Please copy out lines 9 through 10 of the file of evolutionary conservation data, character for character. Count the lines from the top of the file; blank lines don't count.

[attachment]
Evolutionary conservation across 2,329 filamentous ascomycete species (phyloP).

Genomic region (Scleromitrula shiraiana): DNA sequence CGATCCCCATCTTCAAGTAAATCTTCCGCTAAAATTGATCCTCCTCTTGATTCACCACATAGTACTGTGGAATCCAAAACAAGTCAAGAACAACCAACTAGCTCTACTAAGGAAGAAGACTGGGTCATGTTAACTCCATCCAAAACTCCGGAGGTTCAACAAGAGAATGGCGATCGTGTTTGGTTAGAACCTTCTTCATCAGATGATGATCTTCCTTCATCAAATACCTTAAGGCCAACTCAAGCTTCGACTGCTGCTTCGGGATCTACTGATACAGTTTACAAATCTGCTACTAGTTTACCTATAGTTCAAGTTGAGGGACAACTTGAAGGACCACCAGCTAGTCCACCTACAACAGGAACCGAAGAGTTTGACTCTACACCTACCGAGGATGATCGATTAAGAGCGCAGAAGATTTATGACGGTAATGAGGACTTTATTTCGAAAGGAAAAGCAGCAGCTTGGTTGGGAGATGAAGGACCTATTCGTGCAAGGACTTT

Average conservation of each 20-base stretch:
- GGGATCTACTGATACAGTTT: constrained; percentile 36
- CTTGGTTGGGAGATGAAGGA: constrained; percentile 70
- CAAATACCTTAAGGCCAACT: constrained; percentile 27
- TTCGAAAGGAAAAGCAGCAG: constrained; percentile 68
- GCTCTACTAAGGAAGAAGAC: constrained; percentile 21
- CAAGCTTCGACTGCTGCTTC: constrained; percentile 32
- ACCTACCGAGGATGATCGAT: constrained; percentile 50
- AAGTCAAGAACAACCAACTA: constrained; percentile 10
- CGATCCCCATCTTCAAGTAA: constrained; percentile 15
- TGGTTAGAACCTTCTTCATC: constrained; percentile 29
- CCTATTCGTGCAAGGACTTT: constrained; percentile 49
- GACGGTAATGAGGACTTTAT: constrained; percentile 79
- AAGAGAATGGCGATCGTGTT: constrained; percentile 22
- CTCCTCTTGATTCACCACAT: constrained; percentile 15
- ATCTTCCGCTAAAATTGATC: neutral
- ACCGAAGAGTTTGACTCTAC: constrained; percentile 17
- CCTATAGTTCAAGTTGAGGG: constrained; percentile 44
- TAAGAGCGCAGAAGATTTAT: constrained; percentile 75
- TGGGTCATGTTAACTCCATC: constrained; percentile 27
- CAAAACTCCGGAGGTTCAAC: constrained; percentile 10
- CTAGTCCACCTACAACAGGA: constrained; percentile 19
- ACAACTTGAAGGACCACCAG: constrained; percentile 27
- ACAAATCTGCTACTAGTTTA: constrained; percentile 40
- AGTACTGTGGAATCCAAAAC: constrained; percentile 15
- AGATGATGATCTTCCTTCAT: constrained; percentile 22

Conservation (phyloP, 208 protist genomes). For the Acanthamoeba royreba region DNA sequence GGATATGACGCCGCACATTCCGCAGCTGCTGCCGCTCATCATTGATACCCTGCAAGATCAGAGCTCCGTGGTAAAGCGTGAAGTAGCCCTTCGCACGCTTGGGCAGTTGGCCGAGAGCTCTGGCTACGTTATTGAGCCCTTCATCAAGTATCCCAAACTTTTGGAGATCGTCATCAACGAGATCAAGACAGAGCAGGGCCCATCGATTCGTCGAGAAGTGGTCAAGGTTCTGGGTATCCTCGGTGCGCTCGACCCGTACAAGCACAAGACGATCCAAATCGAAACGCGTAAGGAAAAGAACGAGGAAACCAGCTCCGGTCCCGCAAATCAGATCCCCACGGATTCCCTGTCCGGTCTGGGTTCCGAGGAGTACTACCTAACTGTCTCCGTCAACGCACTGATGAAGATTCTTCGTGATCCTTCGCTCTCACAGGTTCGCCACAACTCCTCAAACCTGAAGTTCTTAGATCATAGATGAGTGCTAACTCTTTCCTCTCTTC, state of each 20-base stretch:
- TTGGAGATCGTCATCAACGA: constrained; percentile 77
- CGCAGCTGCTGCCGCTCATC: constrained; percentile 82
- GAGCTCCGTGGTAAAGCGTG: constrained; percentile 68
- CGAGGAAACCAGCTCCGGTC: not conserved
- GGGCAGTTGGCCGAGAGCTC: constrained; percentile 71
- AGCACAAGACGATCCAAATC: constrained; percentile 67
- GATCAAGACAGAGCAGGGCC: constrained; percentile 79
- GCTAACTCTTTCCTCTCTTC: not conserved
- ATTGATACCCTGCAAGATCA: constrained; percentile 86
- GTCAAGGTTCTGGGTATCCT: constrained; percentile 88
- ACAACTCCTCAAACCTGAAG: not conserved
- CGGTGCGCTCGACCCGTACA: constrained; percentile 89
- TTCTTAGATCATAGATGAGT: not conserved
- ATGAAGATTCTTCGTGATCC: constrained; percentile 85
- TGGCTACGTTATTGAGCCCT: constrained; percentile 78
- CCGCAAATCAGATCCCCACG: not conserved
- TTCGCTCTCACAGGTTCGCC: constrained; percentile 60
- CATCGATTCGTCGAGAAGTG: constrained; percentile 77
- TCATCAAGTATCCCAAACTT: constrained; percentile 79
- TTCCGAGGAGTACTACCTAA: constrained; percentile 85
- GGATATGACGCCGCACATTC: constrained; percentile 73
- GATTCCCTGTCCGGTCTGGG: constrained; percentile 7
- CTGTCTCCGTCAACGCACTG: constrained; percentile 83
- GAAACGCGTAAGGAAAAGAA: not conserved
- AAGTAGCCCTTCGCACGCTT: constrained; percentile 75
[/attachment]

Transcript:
- CAAGCTTCGACTGCTGCTTC: constrained; percentile 32
- ACCTACCGAGGATGATCGAT: constrained; percentile 50